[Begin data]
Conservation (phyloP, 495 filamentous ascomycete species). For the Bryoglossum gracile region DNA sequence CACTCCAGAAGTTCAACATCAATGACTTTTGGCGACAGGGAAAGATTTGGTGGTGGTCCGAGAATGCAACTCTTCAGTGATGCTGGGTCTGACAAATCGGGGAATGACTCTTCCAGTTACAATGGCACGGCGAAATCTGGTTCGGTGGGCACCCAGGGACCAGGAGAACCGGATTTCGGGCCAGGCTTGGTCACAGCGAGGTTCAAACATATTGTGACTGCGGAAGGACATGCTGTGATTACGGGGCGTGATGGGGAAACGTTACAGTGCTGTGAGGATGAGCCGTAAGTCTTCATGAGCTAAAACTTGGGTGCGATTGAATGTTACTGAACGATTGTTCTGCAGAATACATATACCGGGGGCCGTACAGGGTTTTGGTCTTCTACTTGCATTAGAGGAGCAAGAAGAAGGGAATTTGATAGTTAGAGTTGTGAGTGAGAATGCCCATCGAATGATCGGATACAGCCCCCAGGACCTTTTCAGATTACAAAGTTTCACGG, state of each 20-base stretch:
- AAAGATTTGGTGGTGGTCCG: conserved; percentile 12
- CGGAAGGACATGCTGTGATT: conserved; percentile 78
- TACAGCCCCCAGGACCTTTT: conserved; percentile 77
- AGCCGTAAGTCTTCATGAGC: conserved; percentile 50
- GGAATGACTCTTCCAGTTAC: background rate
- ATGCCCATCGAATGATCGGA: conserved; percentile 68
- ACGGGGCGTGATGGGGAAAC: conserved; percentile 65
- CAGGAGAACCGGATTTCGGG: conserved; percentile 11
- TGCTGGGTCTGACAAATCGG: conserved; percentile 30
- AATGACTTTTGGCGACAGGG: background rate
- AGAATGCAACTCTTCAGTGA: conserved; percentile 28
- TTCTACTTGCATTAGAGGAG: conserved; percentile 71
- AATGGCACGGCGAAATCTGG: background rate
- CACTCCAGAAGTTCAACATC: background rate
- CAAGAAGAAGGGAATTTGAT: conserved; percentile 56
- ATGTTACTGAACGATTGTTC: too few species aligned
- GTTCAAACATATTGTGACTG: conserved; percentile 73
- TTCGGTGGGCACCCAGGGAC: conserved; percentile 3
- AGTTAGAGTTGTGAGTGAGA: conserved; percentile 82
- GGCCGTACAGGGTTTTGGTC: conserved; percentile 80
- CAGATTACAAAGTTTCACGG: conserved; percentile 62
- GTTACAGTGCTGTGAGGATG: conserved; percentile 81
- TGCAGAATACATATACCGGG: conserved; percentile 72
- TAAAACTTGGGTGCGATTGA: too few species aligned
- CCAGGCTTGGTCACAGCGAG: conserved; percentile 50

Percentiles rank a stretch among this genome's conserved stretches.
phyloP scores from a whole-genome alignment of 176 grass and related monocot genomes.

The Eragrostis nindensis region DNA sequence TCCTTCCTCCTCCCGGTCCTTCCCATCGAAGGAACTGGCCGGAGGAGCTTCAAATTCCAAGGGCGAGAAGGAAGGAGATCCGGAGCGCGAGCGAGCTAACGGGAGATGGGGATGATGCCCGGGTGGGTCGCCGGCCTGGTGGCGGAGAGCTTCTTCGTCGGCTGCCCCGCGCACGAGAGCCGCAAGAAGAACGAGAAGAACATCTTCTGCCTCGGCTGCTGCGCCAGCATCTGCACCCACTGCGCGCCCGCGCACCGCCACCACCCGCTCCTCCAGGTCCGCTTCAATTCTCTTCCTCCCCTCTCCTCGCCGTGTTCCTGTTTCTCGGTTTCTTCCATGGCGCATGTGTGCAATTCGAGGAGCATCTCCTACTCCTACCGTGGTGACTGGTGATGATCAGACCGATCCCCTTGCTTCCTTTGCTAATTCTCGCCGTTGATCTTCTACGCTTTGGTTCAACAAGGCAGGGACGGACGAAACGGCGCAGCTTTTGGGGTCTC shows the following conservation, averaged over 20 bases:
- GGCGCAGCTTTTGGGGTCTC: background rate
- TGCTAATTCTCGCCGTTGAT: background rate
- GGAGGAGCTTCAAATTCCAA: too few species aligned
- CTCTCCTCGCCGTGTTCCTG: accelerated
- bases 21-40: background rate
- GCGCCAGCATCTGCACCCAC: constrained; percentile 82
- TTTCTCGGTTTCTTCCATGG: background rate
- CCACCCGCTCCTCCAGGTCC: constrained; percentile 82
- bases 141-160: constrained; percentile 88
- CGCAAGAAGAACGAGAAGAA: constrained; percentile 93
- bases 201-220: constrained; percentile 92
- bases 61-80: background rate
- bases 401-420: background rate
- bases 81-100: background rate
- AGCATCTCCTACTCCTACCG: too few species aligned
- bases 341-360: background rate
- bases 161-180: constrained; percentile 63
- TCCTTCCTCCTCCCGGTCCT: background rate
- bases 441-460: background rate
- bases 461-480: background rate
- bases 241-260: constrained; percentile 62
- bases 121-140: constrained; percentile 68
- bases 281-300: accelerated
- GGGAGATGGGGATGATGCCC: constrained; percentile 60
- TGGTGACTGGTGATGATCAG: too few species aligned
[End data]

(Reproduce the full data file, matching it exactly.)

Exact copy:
Conservation (phyloP, 495 filamentous ascomycete species). For the Bryoglossum gracile region DNA sequence CACTCCAGAAGTTCAACATCAATGACTTTTGGCGACAGGGAAAGATTTGGTGGTGGTCCGAGAATGCAACTCTTCAGTGATGCTGGGTCTGACAAATCGGGGAATGACTCTTCCAGTTACAATGGCACGGCGAAATCTGGTTCGGTGGGCACCCAGGGACCAGGAGAACCGGATTTCGGGCCAGGCTTGGTCACAGCGAGGTTCAAACATATTGTGACTGCGGAAGGACATGCTGTGATTACGGGGCGTGATGGGGAAACGTTACAGTGCTGTGAGGATGAGCCGTAAGTCTTCATGAGCTAAAACTTGGGTGCGATTGAATGTTACTGAACGATTGTTCTGCAGAATACATATACCGGGGGCCGTACAGGGTTTTGGTCTTCTACTTGCATTAGAGGAGCAAGAAGAAGGGAATTTGATAGTTAGAGTTGTGAGTGAGAATGCCCATCGAATGATCGGATACAGCCCCCAGGACCTTTTCAGATTACAAAGTTTCACGG, state of each 20-base stretch:
- AAAGATTTGGTGGTGGTCCG: conserved; percentile 12
- CGGAAGGACATGCTGTGATT: conserved; percentile 78
- TACAGCCCCCAGGACCTTTT: conserved; percentile 77
- AGCCGTAAGTCTTCATGAGC: conserved; percentile 50
- GGAATGACTCTTCCAGTTAC: background rate
- ATGCCCATCGAATGATCGGA: conserved; percentile 68
- ACGGGGCGTGATGGGGAAAC: conserved; percentile 65
- CAGGAGAACCGGATTTCGGG: conserved; percentile 11
- TGCTGGGTCTGACAAATCGG: conserved; percentile 30
- AATGACTTTTGGCGACAGGG: background rate
- AGAATGCAACTCTTCAGTGA: conserved; percentile 28
- TTCTACTTGCATTAGAGGAG: conserved; percentile 71
- AATGGCACGGCGAAATCTGG: background rate
- CACTCCAGAAGTTCAACATC: background rate
- CAAGAAGAAGGGAATTTGAT: conserved; percentile 56
- ATGTTACTGAACGATTGTTC: too few species aligned
- GTTCAAACATATTGTGACTG: conserved; percentile 73
- TTCGGTGGGCACCCAGGGAC: conserved; percentile 3
- AGTTAGAGTTGTGAGTGAGA: conserved; percentile 82
- GGCCGTACAGGGTTTTGGTC: conserved; percentile 80
- CAGATTACAAAGTTTCACGG: conserved; percentile 62
- GTTACAGTGCTGTGAGGATG: conserved; percentile 81
- TGCAGAATACATATACCGGG: conserved; percentile 72
- TAAAACTTGGGTGCGATTGA: too few species aligned
- CCAGGCTTGGTCACAGCGAG: conserved; percentile 50

Percentiles rank a stretch among this genome's conserved stretches.
phyloP scores from a whole-genome alignment of 176 grass and related monocot genomes.

The Eragrostis nindensis region DNA sequence TCCTTCCTCCTCCCGGTCCTTCCCATCGAAGGAACTGGCCGGAGGAGCTTCAAATTCCAAGGGCGAGAAGGAAGGAGATCCGGAGCGCGAGCGAGCTAACGGGAGATGGGGATGATGCCCGGGTGGGTCGCCGGCCTGGTGGCGGAGAGCTTCTTCGTCGGCTGCCCCGCGCACGAGAGCCGCAAGAAGAACGAGAAGAACATCTTCTGCCTCGGCTGCTGCGCCAGCATCTGCACCCACTGCGCGCCCGCGCACCGCCACCACCCGCTCCTCCAGGTCCGCTTCAATTCTCTTCCTCCCCTCTCCTCGCCGTGTTCCTGTTTCTCGGTTTCTTCCATGGCGCATGTGTGCAATTCGAGGAGCATCTCCTACTCCTACCGTGGTGACTGGTGATGATCAGACCGATCCCCTTGCTTCCTTTGCTAATTCTCGCCGTTGATCTTCTACGCTTTGGTTCAACAAGGCAGGGACGGACGAAACGGCGCAGCTTTTGGGGTCTC shows the following conservation, averaged over 20 bases:
- GGCGCAGCTTTTGGGGTCTC: background rate
- TGCTAATTCTCGCCGTTGAT: background rate
- GGAGGAGCTTCAAATTCCAA: too few species aligned
- CTCTCCTCGCCGTGTTCCTG: accelerated
- bases 21-40: background rate
- GCGCCAGCATCTGCACCCAC: constrained; percentile 82
- TTTCTCGGTTTCTTCCATGG: background rate
- CCACCCGCTCCTCCAGGTCC: constrained; percentile 82
- bases 141-160: constrained; percentile 88
- CGCAAGAAGAACGAGAAGAA: constrained; percentile 93
- bases 201-220: constrained; percentile 92
- bases 61-80: background rate
- bases 401-420: background rate
- bases 81-100: background rate
- AGCATCTCCTACTCCTACCG: too few species aligned
- bases 341-360: background rate
- bases 161-180: constrained; percentile 63
- TCCTTCCTCCTCCCGGTCCT: background rate
- bases 441-460: background rate
- bases 461-480: background rate
- bases 241-260: constrained; percentile 62
- bases 121-140: constrained; percentile 68
- bases 281-300: accelerated
- GGGAGATGGGGATGATGCCC: constrained; percentile 60
- TGGTGACTGGTGATGATCAG: too few species aligned